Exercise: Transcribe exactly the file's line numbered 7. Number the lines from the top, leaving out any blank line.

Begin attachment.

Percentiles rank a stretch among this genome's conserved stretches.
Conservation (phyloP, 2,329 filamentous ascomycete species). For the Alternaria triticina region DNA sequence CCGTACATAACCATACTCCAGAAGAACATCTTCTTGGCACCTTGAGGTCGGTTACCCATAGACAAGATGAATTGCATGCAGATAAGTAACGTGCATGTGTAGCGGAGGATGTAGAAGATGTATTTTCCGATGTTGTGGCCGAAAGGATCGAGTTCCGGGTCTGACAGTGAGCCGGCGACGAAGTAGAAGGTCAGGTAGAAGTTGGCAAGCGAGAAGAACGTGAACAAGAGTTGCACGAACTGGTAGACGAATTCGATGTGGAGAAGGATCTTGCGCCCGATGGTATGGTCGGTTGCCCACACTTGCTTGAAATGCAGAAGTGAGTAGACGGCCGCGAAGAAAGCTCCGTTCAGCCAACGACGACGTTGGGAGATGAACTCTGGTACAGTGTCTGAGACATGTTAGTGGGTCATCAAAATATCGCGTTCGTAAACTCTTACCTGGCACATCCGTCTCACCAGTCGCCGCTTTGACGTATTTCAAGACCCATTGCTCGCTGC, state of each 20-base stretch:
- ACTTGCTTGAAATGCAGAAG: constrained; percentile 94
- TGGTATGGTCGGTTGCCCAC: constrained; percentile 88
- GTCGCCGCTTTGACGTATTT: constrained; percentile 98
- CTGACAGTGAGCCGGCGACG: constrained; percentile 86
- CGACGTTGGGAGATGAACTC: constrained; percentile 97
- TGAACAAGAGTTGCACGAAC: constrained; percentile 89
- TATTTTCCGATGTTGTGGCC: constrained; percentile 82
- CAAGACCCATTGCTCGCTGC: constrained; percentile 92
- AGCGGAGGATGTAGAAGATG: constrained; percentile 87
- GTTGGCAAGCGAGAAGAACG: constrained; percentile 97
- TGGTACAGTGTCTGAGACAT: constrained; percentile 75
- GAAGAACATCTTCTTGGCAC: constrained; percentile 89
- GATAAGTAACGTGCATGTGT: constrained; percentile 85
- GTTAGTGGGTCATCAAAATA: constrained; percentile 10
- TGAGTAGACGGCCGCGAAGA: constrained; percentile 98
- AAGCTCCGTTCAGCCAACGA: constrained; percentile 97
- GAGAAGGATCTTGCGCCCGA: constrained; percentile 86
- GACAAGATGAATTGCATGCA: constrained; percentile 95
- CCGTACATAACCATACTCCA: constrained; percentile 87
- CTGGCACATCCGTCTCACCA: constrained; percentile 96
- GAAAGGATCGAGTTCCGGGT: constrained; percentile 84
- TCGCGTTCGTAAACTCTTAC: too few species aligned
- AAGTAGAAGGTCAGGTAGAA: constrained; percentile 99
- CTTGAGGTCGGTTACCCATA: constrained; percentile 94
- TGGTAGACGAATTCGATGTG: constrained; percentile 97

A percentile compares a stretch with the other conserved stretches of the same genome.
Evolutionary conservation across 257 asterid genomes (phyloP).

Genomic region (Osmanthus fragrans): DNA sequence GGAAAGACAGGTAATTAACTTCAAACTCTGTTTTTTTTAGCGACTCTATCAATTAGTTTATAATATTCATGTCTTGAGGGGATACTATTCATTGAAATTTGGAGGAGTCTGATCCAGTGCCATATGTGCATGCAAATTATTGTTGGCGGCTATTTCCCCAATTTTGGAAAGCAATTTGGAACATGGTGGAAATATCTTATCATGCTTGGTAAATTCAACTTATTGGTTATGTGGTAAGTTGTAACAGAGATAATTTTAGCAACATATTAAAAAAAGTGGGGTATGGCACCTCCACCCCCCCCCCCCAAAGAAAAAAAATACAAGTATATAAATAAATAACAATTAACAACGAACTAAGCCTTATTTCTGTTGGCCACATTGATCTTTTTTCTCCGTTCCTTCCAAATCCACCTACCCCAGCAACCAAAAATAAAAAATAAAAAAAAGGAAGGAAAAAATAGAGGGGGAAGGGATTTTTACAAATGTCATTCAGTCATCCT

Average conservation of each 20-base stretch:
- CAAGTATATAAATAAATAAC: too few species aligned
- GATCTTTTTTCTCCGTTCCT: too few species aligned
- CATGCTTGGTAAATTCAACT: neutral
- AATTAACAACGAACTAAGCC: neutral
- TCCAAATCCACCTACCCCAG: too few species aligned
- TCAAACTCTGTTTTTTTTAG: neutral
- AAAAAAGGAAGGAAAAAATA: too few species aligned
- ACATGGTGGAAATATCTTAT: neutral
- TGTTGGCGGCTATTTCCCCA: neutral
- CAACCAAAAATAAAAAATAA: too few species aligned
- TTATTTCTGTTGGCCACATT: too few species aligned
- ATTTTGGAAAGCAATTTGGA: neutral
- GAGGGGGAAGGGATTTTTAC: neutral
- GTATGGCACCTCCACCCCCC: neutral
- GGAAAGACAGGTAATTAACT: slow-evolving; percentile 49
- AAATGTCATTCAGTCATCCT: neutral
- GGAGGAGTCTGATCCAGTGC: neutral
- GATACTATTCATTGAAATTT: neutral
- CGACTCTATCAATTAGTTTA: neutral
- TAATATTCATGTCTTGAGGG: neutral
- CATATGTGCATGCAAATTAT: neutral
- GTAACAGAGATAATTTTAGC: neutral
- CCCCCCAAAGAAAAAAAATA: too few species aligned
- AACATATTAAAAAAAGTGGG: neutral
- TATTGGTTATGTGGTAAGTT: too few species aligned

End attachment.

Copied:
- CGACGTTGGGAGATGAACTC: constrained; percentile 97